In a decision illustrating the importance of a deferential standard of review in an ERISA plan document, the Second Circuit affirmed the dismissal of severance claims by a disabled employee, concluding that the complaint pled facts showing that the denial of benefits was reasonable. Soto v. Disney Severance Pay Plan, No. 20-4081 (2d Cir. Feb. 16, 2022).
Plaintiff suffered several serious medical issues before her employment was terminated by Disney. Although she received disability benefits, Disney refused to pay her severance benefits under its ERISA-governed severance plan (Plan). Following two levels of internal claim review and denial, she filed suit against Disney, the Plan, and the Plan administrator. The district court dismissed her claims because she admitted that she had not received the requisite notice of eligibility from the Plan and had therefore “pled herself out of court.” On appeal, the Second Circuit affirmed the dismissal but on different grounds. The Second Circuit addressed the issue of whether the denial of severance benefits to Soto was improper, concluding that it was not.
District Court Dismisses for Lack of Notice
Plaintiff’s benefit entitlement hinged on whether she had experienced a “Layoff,” defined by the Plan as an “involuntary termination of employment . . . except for reasons of poor performance or misconduct.” The Plan administrator determined (and the Plan’s review committee agreed) that plaintiff’s “inability to return to work on account of her disabling illness” was not a “Layoff.” Because plaintiff never received notice of benefit entitlement (an independent requirement for eligibility), however, the district court dismissed plaintiff’s claims without reaching the merits.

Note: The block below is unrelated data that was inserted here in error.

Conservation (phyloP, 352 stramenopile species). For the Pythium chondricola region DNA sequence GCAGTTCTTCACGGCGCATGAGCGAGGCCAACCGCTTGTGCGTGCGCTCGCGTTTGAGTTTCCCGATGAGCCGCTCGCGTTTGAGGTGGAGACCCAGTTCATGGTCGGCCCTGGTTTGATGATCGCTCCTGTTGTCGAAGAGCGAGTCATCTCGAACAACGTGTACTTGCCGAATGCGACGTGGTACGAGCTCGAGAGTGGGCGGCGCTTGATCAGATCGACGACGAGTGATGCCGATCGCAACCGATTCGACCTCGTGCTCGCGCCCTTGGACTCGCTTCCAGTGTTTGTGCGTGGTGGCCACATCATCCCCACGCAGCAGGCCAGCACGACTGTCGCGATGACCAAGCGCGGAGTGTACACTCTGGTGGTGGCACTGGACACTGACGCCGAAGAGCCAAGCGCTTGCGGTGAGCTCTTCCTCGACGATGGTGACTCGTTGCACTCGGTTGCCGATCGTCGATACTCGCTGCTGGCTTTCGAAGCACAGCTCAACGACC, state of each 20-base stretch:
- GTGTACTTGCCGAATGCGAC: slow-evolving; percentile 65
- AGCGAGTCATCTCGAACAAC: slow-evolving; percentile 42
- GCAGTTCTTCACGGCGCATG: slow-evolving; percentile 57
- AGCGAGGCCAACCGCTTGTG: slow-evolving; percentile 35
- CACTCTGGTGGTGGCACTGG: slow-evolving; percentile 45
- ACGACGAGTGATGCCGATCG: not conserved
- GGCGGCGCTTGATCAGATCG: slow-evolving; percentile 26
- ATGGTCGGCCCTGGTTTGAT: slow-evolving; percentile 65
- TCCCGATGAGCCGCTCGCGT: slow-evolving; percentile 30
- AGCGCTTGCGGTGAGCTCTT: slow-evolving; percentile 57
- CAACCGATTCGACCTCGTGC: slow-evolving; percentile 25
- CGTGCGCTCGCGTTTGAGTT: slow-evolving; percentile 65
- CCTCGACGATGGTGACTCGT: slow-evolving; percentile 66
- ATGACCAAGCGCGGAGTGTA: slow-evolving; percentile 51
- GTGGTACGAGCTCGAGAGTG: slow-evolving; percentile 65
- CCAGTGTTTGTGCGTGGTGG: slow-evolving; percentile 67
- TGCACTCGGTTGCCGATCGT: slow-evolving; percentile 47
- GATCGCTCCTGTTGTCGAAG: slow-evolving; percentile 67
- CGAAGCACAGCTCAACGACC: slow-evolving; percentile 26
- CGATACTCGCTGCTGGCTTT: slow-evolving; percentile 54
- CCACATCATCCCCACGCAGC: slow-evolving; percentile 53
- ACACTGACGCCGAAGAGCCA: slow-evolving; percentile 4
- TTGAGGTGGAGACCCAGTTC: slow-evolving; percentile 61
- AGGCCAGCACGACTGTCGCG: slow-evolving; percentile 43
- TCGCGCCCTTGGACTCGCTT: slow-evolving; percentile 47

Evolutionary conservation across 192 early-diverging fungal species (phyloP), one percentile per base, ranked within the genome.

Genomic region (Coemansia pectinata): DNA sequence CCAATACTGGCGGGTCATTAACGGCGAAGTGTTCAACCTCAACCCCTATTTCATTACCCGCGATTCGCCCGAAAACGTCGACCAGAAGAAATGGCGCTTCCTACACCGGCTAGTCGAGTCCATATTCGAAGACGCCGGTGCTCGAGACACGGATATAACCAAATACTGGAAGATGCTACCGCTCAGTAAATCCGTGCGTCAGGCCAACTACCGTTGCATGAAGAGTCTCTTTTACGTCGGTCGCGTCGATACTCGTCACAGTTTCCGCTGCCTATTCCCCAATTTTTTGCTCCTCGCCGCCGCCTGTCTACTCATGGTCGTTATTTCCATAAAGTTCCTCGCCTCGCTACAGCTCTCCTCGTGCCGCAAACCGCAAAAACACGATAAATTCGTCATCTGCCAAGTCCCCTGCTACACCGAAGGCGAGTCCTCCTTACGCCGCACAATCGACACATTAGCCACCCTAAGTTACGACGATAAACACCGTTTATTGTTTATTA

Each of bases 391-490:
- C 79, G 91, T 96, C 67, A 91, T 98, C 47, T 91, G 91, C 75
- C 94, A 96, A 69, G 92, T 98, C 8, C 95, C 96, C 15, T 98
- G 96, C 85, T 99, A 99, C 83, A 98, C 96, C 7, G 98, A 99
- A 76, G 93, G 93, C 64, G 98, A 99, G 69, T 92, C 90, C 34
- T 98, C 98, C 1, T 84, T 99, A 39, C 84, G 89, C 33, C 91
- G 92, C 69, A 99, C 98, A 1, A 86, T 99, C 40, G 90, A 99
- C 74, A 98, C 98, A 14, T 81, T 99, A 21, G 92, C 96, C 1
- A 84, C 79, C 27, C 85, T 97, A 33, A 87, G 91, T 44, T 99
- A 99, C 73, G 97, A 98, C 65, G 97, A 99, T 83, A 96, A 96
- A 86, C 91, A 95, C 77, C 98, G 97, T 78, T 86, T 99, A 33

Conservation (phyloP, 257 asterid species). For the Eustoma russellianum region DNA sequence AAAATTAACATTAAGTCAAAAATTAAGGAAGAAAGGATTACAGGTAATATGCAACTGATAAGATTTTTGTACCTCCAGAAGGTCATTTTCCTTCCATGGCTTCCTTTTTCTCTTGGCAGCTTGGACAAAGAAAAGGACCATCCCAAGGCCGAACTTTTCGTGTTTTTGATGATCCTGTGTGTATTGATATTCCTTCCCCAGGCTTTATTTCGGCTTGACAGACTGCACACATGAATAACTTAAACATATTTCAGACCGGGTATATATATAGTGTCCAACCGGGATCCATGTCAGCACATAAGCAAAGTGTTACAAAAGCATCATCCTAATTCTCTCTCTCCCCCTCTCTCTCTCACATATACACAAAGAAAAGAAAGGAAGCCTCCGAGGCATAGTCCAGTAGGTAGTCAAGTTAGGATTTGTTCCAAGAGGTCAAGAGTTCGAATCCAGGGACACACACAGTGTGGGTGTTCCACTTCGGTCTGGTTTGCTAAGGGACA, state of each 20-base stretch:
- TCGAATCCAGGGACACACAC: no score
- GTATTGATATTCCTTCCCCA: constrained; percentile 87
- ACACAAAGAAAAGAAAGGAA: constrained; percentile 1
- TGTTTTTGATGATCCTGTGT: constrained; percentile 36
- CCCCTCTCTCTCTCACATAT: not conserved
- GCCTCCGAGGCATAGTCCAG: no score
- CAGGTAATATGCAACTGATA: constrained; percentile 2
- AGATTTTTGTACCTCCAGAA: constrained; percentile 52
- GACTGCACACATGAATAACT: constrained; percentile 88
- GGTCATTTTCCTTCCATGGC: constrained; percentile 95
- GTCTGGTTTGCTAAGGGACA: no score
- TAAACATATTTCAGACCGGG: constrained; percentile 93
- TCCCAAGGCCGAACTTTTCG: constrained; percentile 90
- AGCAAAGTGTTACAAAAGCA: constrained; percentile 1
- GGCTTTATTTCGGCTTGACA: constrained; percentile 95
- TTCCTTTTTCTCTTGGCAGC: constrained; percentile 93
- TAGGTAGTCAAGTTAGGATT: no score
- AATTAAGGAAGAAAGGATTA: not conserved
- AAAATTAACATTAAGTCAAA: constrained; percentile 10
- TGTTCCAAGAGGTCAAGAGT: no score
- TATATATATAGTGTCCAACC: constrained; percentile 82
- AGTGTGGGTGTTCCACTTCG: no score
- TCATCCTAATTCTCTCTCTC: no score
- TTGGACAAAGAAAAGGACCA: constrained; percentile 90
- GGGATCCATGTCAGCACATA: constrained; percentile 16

The Second Circuit Tackles the Merits
Acknowledging plaintiff’s theory that the eligibility notice was improperly withheld, the Second Circuit found that the propriety of the administrator’s interpretation of “Layoff” was central to plaintiff’s claims. The court therefore undertook a review of this interpretation.
Because the Plan granted the administrator discretionary authority to interpret Plan terms, the arbitrary and capricious standard governed the Second Circuit’s review. Under this standard of review, the administrator’s interpretation was afforded deference; it could be overturned only if without reason, unsupported by substantial evidence or erroneous as a matter of law.
The Second Circuit found it ambiguous whether plaintiff’s disability-based termination was an “involuntary termination of employment” (an undefined phrase) as needed for a “Layoff.” Although the dictionary definition of “involuntary” (“not done . . . by choice”) suggests a broad interpretation, the court concluded that a narrower interpretation (such as that of the administrator) was also reasonable.
The Second Circuit’s decision ultimately turned on a Plan term instructing the administrator to interpret the Plan in conformance with Internal Revenue Code Section 409A. Citing a regulation under 409A requiring that an employee be “willing and able to continue performing services” in order to be involuntarily terminated, the Second Circuit concluded that the Plan administrator reasonably interpreted “Layoff” to exclude a termination based on disability and affirmed the dismissal below.
Justice Sullivan, dissenting, stated that the Plan’s definition of “Layoff” unambiguously included terminations due to disability and characterized the majority’s analysis as “strained” and defying “both logic and common sense.”
Soto is instructive in several instances. It illustrates the importance of precise plan drafting, which seemingly could have avoided this prolonged controversy. The case also highlights the importance of securing arbitrary and capricious review. The deference afforded the administrator was likely determinative under the ERISA equivalent of baseball’s “tie goes to the runner.”